Health

Study reveals why women don't eat more healthfully

I’m not known for holding back on my opinions, but rather than just spew off what I think the reasons are for women not always making wise food choices, I’m going to use actual survey results.

Woman eating ice cream cone

Masterfile

ShopSmart magazine, from the publisher of Consumer Reports, recently did a poll asking more than 1,000 women why they don’t eat more healthfully. And though the women asked were American, I feel there’s often a parallel in Canada when it comes to eating well and putting our health first. I’ve taken a look at nine of the reasons given for not eating a better diet and offered some suggestions to counter them:

1. Eating healthful foods is too expensive, 57 percent
This may seem like a good excuse, but it’s not true. It’s even less true in Canada than in the States. I can stuff my family full of healthy food – including fresh salmon – for half the cost of us going out for fast food. It does take extra time however, but to me it’s more than worth it.

2. Social settings are too tempting, 47 percent
This is a tough one. There are two bits of advice I can offer. The first is to avoid social settings where there is a lot of bad food. This doesn’t mean you need to become a hermit, but perhaps you can change your social life so it’s more focused around healthy activities, even exercise, instead of revolving around drinking and eating.

The second is what’s called the “if-then” plan. I spoke with Dr. Peter Gollwitzer about this, and it boils down to thinking in advance about how you’re going to deal with situations like tempting foods and having a counter-strategy to develop “on the spot motivation.” People who are gorging themselves love company, but don’t play victim to their requests. If you’ve declined to eat, or turn down a second helping, that should be reason enough for most.  

3. Life’s too short, 39 percent
I want to enjoy what I eat yes, but life will be much shorter if you don’t eat healthy. I enjoy the hell out of having a high-performance body, and I do treat myself regularly. It’s just that for most of the regular fueling, it’s healthy. It’s doesn’t have to be rich and fattening all the time. Besides, indulging only occasionally makes it more enjoyable. Absence makes the heart grow fonder.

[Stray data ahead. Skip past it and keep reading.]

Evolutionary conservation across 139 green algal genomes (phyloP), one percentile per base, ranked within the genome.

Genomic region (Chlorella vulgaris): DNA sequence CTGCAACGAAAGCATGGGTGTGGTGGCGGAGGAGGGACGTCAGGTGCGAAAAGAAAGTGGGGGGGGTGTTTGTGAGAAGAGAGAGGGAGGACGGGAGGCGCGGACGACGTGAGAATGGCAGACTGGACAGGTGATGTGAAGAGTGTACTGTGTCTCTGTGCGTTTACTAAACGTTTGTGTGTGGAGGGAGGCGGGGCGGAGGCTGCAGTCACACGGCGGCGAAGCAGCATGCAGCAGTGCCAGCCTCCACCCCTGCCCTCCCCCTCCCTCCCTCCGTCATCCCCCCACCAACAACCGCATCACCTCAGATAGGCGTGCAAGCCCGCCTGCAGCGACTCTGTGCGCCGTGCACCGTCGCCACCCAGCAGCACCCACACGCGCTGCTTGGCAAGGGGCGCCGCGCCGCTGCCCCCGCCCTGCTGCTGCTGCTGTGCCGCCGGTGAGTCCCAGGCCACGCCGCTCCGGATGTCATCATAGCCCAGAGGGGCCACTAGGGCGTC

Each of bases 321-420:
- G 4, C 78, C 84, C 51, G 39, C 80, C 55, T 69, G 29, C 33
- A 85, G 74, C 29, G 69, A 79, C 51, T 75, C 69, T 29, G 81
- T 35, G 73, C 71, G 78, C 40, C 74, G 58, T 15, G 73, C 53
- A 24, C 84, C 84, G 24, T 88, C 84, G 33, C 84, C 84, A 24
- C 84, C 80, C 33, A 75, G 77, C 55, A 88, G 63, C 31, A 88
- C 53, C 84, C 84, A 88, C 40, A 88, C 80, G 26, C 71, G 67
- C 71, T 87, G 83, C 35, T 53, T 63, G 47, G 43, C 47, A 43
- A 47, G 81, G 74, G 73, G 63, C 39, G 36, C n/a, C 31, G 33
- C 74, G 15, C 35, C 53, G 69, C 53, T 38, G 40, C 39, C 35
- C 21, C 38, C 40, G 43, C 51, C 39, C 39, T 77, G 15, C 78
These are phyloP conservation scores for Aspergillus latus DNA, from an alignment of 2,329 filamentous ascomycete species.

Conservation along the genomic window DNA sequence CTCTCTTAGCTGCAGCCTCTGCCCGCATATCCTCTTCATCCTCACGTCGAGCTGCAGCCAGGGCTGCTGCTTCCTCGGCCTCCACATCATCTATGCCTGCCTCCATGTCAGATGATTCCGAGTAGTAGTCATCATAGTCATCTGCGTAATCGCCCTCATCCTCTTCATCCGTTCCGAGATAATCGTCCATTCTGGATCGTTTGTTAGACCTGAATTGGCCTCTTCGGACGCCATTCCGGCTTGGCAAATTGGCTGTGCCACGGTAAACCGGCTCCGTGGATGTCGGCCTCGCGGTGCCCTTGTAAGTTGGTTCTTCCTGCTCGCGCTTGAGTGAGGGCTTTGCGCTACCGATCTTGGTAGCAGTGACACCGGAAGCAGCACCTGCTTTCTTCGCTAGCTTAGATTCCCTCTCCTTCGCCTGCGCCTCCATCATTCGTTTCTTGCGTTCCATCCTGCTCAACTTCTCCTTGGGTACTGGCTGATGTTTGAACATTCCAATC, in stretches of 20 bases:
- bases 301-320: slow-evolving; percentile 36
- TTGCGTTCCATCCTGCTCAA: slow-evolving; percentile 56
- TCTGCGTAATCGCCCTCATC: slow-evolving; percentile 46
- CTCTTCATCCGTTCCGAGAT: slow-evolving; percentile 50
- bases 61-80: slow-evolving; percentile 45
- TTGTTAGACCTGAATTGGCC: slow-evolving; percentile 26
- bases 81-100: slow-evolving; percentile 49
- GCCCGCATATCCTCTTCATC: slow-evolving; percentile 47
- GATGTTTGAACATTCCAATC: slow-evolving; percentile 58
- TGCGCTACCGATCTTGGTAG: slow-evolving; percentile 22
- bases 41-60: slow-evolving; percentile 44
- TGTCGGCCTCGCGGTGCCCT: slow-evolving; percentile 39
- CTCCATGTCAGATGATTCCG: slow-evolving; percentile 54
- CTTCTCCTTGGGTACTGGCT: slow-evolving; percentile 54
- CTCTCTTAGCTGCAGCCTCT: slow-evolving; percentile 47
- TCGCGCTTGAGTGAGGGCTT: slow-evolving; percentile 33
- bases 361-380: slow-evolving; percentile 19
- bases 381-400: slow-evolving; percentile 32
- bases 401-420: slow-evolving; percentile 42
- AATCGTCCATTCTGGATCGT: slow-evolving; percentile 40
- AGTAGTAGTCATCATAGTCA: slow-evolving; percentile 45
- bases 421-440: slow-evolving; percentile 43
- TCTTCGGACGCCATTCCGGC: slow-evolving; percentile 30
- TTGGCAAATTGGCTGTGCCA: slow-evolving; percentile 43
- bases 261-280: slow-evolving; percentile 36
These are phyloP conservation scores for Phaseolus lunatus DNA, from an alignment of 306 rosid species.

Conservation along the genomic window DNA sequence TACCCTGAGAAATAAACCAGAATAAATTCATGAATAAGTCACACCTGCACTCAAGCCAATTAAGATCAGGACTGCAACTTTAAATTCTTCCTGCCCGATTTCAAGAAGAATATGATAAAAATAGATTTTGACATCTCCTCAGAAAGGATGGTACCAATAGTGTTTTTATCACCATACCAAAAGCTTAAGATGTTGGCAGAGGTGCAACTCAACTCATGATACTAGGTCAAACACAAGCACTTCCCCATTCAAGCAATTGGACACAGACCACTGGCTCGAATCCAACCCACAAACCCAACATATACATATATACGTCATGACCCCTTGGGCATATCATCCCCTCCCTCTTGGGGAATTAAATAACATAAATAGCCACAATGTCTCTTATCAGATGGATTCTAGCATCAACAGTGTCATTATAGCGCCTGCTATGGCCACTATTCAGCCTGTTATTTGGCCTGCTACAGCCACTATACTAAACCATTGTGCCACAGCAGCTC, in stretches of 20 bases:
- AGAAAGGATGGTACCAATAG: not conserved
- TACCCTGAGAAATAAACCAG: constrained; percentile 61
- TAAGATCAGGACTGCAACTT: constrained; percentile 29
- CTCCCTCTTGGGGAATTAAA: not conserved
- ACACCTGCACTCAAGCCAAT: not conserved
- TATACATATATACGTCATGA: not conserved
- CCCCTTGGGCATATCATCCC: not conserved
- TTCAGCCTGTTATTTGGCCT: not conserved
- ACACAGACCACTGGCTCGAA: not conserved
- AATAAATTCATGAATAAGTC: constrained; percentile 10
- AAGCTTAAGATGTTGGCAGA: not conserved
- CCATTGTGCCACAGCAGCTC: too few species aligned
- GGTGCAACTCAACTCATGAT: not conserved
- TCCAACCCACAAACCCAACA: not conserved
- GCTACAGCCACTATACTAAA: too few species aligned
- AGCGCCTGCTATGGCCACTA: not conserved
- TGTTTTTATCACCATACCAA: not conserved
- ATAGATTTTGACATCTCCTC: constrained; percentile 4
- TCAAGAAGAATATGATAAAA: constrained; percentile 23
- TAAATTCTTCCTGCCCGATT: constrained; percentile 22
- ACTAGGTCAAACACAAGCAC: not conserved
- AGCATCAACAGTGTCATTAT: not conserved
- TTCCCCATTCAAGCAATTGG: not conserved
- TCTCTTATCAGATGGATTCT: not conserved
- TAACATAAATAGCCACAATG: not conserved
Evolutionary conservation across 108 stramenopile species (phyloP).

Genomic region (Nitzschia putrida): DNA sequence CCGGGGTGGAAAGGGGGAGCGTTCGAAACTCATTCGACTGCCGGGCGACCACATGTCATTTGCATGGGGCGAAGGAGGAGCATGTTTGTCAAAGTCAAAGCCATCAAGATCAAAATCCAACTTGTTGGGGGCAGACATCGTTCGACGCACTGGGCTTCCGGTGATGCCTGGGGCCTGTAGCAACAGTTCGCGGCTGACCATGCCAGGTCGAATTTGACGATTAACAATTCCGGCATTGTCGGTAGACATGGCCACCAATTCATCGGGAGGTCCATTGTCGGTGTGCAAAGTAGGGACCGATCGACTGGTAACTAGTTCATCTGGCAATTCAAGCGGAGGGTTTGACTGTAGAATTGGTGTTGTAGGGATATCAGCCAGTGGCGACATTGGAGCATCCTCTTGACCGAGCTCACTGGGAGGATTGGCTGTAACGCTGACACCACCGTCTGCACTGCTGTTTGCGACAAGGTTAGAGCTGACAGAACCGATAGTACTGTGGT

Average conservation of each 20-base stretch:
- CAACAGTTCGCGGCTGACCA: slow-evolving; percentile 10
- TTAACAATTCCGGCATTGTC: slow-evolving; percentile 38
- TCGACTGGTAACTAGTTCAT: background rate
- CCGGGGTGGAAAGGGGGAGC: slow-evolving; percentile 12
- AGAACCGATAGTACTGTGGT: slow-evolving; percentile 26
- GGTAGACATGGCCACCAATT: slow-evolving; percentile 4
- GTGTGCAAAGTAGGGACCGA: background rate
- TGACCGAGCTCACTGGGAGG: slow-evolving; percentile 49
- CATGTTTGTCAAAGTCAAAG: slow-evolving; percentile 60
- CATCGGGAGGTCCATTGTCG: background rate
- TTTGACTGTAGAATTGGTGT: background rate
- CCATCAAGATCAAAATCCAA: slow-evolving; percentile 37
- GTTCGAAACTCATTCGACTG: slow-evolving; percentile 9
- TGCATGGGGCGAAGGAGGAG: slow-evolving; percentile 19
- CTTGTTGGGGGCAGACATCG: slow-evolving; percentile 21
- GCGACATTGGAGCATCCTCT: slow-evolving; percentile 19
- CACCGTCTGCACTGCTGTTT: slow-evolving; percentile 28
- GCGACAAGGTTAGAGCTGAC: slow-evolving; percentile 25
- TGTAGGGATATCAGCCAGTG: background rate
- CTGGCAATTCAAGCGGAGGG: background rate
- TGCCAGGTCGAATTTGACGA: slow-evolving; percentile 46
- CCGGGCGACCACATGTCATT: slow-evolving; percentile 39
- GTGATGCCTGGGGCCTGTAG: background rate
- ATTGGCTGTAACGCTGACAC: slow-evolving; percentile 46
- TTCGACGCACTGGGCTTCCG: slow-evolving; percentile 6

4. It’s hard to find healthy options when eating out, 33 percent
Yup. That’s why I rarely eat out. Eating at restaurants or drive-thru windows is probably the leading cause of obesity. On the rare occasion that I do eat out, I use my smart phone because most franchise restaurants have their nutritional content online. It doesn’t take long to Google your meals and find out what the calories are. Also, it helps if you go out to eat not being starving in advance. Avoid appetizers and high calorie drinks as well.

5. I don’t have time to prepare healthy meals, 29 percent
This is a big one. I think it’s often THE one. Ordering pizza or picking up a bucket of chicken on the way home takes way less effort than shopping for groceries and preparing it all. Plus, you know everyone will like it so I’ve got four bits of advice on this:

– No one said you need to make the shift overnight. Gradually replacing restaurant food or microwaveable meals can be done over several months and it will seem easier.

– Get a slow cooker, make several servings and freeze them for days that you don’t want to cook.

– Get rid of the all or nothing mentality. It doesn’t have to be gourmet every night. A grilled cheese sandwich (sans the processed slice) on some whole wheat bread can go a long way.

– Get the family involved in helping with meal preparation. When you take it all on your own shoulders it can seem overwhelming. If everyone eats, everyone should help as best they can.

6. My family prefers less healthy meals, 25 percent

My advice on this one: Too damn bad. Take charge and tell them this is the way it is. This is what I do. Be a ruthless tyrant and they will adapt. They’ll also thank you for it later in life when they’ve learned the basic skills of eating for your health (and likely aren’t struggling with their weight).

7. Unhealthy habits are too hard to change, 20 percent

Yes, this is very true, and why the changes must be gradual. Make small shifts over time. Exercise is also a proven way to encourage better eating, so make sure you do that too. When you’re taking the time to work out you’ll be equally motivated to eat well so as not to undue your hard work.

8. Healthy foods don’t satisfy my appetite, 18 percent

What kind of “healthy foods” were these people eating? Focus on foods that give a large volume for a small amount of calories (think vegetables for example) and you’ll be satisfied. Check out this image if you don’t believe me. One thing I always tell people is that one pound of fresh spinach has the same number of calories as one Oreo cookie. Guess which one is more satisfying.

9. I’m not sure which foods are healthy, 13 percent
Do what Jack LaLanne said, “If man made it, don’t eat it.”

What do you find hardest about sticking to a healthy diet?

Get your free metabolism report from James here.